Tue 19: HotHouse. 9pm, $12.Wed 20: Martyrs’. 8pm, $12.
Rock & roll gypsy revivalists from Belgrade, brothers Dushan and Dragan Ristic represent for Romania, while working in elements as diverse and unexpected as bhangra beats and a Montenegran rapper into their fearless performances.
Sun 17: Park West. 7:30pm, $15.
A modern klezmer supergroup, the New York–based band marked its 20th anniversary last year, and continues to surprise. Its latest project is Wonder Wheel, klezzing up original (and unrecorded) lyrics by Woody Guthrie.
La Mar Enfortuna
Sat 16: Old Town School of Folk Music. 8pm, $12.Sun 17: Park West. 7:30pm, $15.
This homegrown act calls its sound “gypsy surf.” Oud, banjo, and dulcimer meet electric guitar, while arrangements tap into a wealth of sources, from Bulgarian folk dance to Afro-Peruvian percussion (these gypsies like to wander a bit, obviously). These musical scholars are equally smitten with Dick Dale, whose “Miserlou,” they note, is actually based on an old Greek melody.
Pablo Mayor-Folklore Urbano
FREE Sat 16: Humboldt Park. 6pm.FREE Sun 17: Navy Pier. 2pm. Sun 17: HotHouse. 8pm, $12.
Composer and arranger Mayor leads this large, New York–based ensemble, which explores highly danceable Colombian rhythms in the context of jazz improvisation.
Oliver Mtukudzi & Black Spirits
Sun 17: Logan Square Auditorium. 8:30pm; $13 advance, $15 day of show. Mon 18: Borders (Michigan Ave), solo set.
One of Zimbabwe’s great superstars, Tuku (as he’s known to his fans) blends styles such as urban mbaqanga and traditional shona music so distinctly that Tuku Music has actually become its own genre in his homeland. See “Voice lessons,” page 24.
Occidental Brothers Dance Band International
Sun 17: Logan Square Auditorium. 8:30pm; $13 advance, $15 day of show.
Led by Chicago guitarist Nathaniel Braddock, the group revives the spry guitar lines, percussive drive and punchy brass of African dance music from the 1960s, from Congolese rumba to West African highlife.
Paul Brody’s Sadawi
FREE Fri 15: Borders (North Ave and Halsted St). 6pm.Fri 15: Martyrs’. 9pm, $10.
Fans of the so-called “radical Jewish culture” movement will find a gem in this Berlin-based ensemble. The group is a vehicle for the trumpeter Paul Brody, who recombines blues and modern chamber music with Mittel European themes, realized through uncommon instrumentation.
FREE Sun 17: Chicago Cultural Center, Preston Bradley Hall. 3pm.
Classical trumpeter Amir El Saffar sets aside his horn to join his sister Dena in this quartet, which performs the traditional Iraqi vocal music maqam.
Slavic Soul Party!
FREE Sat 16: Borders (Uptown). 1pm.FREE Sat 16: Symphony Center. 4:30pm.
Brooklyn’s bombastic brass band bases its repertoire on the raw exuberance, soul-deep yearning and slippery snake-time of folk tunes from Serbia, Macedonia and other Balkan countries. Add a fat dose of American funk, some spicy ranchero influences, and a flair for bumping, grinding rhythms and you’ve got a party that spills across every border.
FREE Mon 18: Empty Bottle. 10pm.FREE Tue 19: Daley Center. Noon. Tue 19: HotHouse. 9pm, $12.
One of the top acts championing traditional Eastern European brass music, the Serbian ensemble comes with trumpets and tubas blaring and its gypsy soul unbridled. The name translates to “elephant’s ball,” and the musicians stomp hard enough to live up to it.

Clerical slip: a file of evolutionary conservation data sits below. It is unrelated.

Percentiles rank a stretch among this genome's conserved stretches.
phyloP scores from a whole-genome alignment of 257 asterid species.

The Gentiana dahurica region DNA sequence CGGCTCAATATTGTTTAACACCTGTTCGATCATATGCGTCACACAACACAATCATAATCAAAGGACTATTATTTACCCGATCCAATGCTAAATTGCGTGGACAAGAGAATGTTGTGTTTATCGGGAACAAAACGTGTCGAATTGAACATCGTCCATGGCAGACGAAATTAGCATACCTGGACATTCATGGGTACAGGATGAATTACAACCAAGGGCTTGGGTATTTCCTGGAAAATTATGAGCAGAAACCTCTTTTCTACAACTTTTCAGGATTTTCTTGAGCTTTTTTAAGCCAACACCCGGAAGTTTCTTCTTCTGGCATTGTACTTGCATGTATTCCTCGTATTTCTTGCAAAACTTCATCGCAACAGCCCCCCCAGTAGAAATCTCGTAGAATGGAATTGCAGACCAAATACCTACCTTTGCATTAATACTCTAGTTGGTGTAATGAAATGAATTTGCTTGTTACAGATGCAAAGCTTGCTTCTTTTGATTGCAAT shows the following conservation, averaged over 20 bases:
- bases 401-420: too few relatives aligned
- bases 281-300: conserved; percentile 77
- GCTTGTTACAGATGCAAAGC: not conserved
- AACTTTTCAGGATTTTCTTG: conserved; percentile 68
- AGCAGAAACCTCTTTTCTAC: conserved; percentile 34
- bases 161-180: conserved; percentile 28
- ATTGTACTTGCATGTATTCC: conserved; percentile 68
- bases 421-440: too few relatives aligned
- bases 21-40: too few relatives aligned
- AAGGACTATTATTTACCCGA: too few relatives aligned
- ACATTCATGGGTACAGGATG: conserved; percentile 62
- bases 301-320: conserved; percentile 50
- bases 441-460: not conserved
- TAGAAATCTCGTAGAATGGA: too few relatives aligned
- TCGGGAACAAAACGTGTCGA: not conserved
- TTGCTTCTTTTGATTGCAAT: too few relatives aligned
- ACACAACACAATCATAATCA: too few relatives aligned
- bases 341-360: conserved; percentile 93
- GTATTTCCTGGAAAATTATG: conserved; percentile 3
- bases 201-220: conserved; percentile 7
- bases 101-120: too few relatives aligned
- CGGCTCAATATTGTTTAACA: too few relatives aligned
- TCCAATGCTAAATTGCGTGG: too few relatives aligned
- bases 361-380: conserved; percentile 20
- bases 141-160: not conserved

Erika Stucky & Roots of Communication
Fri 15: Martyrs’. 9pm, $10.FREE Mon 18: Empty Bottle. 10pm.
Nope, not a Power Point demonstration, though if it were we’d applaud just as loudly. Stucky yodels and plays the accordion—fine habits for someone who grew up in the Swiss mountains—with a trio of musicians, upending pop and folk stylings with quirky wit and Alpine flava.
FREE Thu 14: Borders (Michigan Ave). 6pm.Fri 15: HotHouse. 10pm, $12.
At 16, she was a contender in the Eurovision Song Contest, and 12 years later the Portuguese singer is one of the strongest new voices in Cape Verdean music. Her new album Balancê strives to reclaim her own cultural identity, gently evoking the island’s rhythms amid a subtly contemporary setting.
Fri 15: HotHouse. 10pm, $12. FREE Sat 16: Navy Pier. 3pm.
Mali meets the Dirty South when this outfit performs. Hailing from Asheville, N.C., the musicians might not seem the most credible apostles of the kora, but they dutifully logged serious study time in West Africa, drawing inspiration from the source, and left audiences at Bonnaroo suitably wowed.
Fri 16: University of Chicago International House. 8:30pm, $5.
The Chicago-based ensemble of second- and third-generation Croatian-Americans champions tamburitza music, which is played on a group of stringed instruments, such as the bugarija. The outfit, originally formed for the 2001 World Music Festival, marks its fifth anniversary this year.
FREE Thu 14: Millennium Park, Pritzker Pavilion. 6:30pm.FREE Fri 15: Borders (State St). 12:30pm. Fri 15: Old Town School of Folk Music. 8pm, $10–$12.
Tuvan throat singing meets classic rock in this trio, fronted by guitarist Albert Kuvezin. The band’s latest album, Re-Covers, features versions of “When the Levee Breaks” and “Love Will Tear Us Apart,” and they are as weird and unlikely as you’d imagine—complete with solos on the Chinese zither that lends the band its name. See “Yat rock,”.